These days, it seems like we post everything: what we ate for breakfast, our triumphs, funny moments, our workouts, our complaints, our frustrations – even anger. According to an article by FastCompany.com, posts displaying anger or outrage are shared more than posts expressing joy or sadness. And that’s where the trouble lies. Especially, if you’re in the middle of a personal injury case. One post could swing your case one way or the other. So, ask yourself, “Is the risk worth it?” We don’t think it is.

1) Nothing ever dies in social media.

It doesn’t matter if you deleted the post or your account, nothing ever dies on the Internet. A good rule of thumb is to post things you wouldn’t mind a potential employer or business client to read. Translation: stop posting pics of that time you did a keg stand back in college. Posts like that can damage your credibility. Another tip: if you’re involved in an accident and need to speak with a personal injury attorney, like us, put yourself on a social media hiatus until your case has reached a final verdict or settlement. Also, talk to your friends, make sure they don’t post things about you without your consent.

2) Insurance companies use social media to find out about you and your injury.

Insurance companies have a job to do – to make sure you’re not lying when you say you’re injured. To find proof, they’ll do everything from background checks and hiring a private investigator to reviewing all your posts on social media and any posts in which you’re tagged. By posting things about your case, you risk giving the insurance company fodder for denying your claim.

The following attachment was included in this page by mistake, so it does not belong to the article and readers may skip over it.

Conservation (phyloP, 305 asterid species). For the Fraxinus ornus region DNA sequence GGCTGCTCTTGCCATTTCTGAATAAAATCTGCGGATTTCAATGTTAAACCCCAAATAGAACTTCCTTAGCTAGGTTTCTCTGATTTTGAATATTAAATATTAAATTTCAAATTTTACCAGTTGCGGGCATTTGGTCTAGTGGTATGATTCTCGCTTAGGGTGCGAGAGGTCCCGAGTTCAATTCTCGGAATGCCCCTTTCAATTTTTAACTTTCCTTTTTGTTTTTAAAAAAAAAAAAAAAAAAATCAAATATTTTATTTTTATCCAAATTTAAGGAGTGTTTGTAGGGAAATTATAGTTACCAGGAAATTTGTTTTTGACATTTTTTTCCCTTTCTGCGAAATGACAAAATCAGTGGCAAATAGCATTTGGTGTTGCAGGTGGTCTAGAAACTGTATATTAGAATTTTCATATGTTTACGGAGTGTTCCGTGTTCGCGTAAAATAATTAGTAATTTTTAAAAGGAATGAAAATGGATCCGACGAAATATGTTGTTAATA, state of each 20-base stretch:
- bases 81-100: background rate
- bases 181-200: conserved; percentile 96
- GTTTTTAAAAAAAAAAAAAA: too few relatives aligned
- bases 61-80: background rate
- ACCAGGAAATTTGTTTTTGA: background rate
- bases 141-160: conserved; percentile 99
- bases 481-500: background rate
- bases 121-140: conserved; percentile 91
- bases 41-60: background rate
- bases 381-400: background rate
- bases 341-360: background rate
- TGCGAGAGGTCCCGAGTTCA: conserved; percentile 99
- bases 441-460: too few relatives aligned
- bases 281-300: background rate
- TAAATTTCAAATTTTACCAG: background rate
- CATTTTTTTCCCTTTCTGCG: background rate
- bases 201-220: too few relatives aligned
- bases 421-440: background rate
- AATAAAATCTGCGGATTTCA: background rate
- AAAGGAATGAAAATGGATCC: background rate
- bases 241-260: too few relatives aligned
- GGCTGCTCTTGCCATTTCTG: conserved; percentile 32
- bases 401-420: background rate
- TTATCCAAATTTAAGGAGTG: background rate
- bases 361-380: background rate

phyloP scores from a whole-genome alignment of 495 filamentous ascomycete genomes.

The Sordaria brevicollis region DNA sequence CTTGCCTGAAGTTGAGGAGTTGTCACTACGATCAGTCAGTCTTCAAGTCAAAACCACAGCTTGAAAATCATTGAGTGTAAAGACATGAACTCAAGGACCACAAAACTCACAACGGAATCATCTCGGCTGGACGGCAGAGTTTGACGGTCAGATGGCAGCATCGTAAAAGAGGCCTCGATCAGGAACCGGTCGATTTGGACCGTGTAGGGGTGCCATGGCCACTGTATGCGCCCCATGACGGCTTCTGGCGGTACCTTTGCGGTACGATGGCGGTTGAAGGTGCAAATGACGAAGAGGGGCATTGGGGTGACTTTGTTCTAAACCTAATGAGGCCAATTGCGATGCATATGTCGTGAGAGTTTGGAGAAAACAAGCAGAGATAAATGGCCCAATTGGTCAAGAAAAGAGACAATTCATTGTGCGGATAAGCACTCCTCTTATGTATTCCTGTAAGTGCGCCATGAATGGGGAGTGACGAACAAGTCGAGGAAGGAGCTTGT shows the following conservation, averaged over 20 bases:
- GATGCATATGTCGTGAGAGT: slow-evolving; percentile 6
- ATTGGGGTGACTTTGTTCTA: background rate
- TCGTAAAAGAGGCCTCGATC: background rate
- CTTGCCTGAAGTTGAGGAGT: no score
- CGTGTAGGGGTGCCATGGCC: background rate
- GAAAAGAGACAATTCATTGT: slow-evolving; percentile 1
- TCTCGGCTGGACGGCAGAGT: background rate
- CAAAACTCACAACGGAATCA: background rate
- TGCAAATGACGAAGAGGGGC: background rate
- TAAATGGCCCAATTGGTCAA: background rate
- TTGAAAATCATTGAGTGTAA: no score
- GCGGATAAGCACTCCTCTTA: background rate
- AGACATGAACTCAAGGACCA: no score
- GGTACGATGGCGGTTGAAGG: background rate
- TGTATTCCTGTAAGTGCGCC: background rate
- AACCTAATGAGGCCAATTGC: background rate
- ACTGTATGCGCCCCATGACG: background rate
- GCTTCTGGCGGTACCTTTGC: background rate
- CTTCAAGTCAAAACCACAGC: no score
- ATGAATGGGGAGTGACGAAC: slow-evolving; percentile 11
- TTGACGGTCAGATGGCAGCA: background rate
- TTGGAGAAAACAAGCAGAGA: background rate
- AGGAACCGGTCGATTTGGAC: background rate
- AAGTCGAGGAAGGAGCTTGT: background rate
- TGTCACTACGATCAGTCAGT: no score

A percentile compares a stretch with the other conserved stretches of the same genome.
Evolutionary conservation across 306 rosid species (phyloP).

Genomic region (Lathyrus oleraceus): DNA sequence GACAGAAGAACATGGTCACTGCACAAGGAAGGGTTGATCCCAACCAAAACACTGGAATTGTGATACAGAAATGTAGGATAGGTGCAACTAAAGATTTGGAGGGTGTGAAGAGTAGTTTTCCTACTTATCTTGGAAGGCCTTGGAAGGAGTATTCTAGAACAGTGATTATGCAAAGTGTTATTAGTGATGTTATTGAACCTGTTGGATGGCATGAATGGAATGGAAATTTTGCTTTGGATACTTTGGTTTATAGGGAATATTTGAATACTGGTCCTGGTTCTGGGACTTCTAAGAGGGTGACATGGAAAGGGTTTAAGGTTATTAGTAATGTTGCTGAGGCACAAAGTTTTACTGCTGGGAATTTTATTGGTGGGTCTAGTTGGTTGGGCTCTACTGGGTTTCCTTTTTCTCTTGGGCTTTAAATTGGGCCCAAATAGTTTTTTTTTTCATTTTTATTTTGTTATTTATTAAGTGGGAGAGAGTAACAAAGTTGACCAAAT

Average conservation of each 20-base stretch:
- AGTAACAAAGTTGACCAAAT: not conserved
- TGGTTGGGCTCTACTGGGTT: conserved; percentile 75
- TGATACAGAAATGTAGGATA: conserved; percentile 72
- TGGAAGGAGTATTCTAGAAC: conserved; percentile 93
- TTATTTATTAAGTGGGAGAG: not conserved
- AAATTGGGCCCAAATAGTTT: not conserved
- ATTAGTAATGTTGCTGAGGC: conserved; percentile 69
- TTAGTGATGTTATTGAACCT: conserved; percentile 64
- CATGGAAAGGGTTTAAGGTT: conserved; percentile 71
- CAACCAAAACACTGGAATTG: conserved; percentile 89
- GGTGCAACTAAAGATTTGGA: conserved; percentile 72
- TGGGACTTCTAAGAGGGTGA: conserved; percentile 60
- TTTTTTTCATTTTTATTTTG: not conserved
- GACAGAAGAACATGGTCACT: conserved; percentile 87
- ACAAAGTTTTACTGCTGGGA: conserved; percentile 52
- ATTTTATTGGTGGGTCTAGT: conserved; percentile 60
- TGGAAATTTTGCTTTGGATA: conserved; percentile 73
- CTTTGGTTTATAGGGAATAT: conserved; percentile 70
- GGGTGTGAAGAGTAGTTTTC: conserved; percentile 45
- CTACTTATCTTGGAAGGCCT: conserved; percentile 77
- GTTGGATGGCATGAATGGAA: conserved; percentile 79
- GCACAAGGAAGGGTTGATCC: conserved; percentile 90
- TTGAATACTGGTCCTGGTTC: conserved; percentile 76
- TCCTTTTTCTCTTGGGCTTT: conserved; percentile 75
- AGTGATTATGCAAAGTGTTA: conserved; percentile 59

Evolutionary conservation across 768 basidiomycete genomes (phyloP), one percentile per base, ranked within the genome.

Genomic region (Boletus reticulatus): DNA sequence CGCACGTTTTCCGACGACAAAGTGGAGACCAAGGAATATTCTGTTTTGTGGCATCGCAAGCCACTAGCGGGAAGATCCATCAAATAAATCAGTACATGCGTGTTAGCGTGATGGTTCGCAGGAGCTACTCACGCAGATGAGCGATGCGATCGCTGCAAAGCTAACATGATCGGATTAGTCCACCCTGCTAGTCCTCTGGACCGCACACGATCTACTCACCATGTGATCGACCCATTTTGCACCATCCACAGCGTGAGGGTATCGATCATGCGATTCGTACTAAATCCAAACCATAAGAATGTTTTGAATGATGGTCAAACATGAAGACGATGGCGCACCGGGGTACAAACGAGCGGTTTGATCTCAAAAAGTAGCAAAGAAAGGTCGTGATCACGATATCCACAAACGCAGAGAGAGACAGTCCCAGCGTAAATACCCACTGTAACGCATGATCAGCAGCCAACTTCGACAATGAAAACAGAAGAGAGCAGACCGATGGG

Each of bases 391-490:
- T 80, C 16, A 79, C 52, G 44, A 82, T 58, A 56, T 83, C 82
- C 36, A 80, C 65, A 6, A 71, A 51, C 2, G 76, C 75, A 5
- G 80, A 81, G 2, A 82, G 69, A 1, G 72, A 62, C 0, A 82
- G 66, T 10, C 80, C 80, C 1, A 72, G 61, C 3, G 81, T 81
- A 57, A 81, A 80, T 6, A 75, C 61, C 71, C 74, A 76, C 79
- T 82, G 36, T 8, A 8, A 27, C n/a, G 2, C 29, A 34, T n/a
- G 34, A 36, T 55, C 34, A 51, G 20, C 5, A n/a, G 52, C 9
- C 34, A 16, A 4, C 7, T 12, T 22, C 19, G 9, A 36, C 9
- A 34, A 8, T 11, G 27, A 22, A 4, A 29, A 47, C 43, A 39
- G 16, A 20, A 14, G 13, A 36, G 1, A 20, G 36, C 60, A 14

3) Attorney-client privileged communications aren’t always so private.

We all text, email and many of us use apps like Facebook Messenger to quickly talk to our friends and business acquaintances. The thing to remember is that those conversations aren’t as private as you think. In fact, you may be inadvertently waiving your right to keep those conversations private just by using those types of communication platforms. When talking with your attorney, use the phone, correspond with letters or ask your attorney to send email messages through an encrypted site.

4) Social media can spoil the evidence in your case.

When an incident happens, a knee-jerk reaction is to jump onto social media to vent. You may be tempted to share all the details online, but don’t. After all, you could be accidentally creating damaging evidence, which could hurt you at the time of settlement or trial. And trust us, that’s the last thing you want to do, especially when your case may involve hundreds of thousands of dollars in damages.

 

Moral of this post: Share at your own risk. And when in doubt, ask your attorney.

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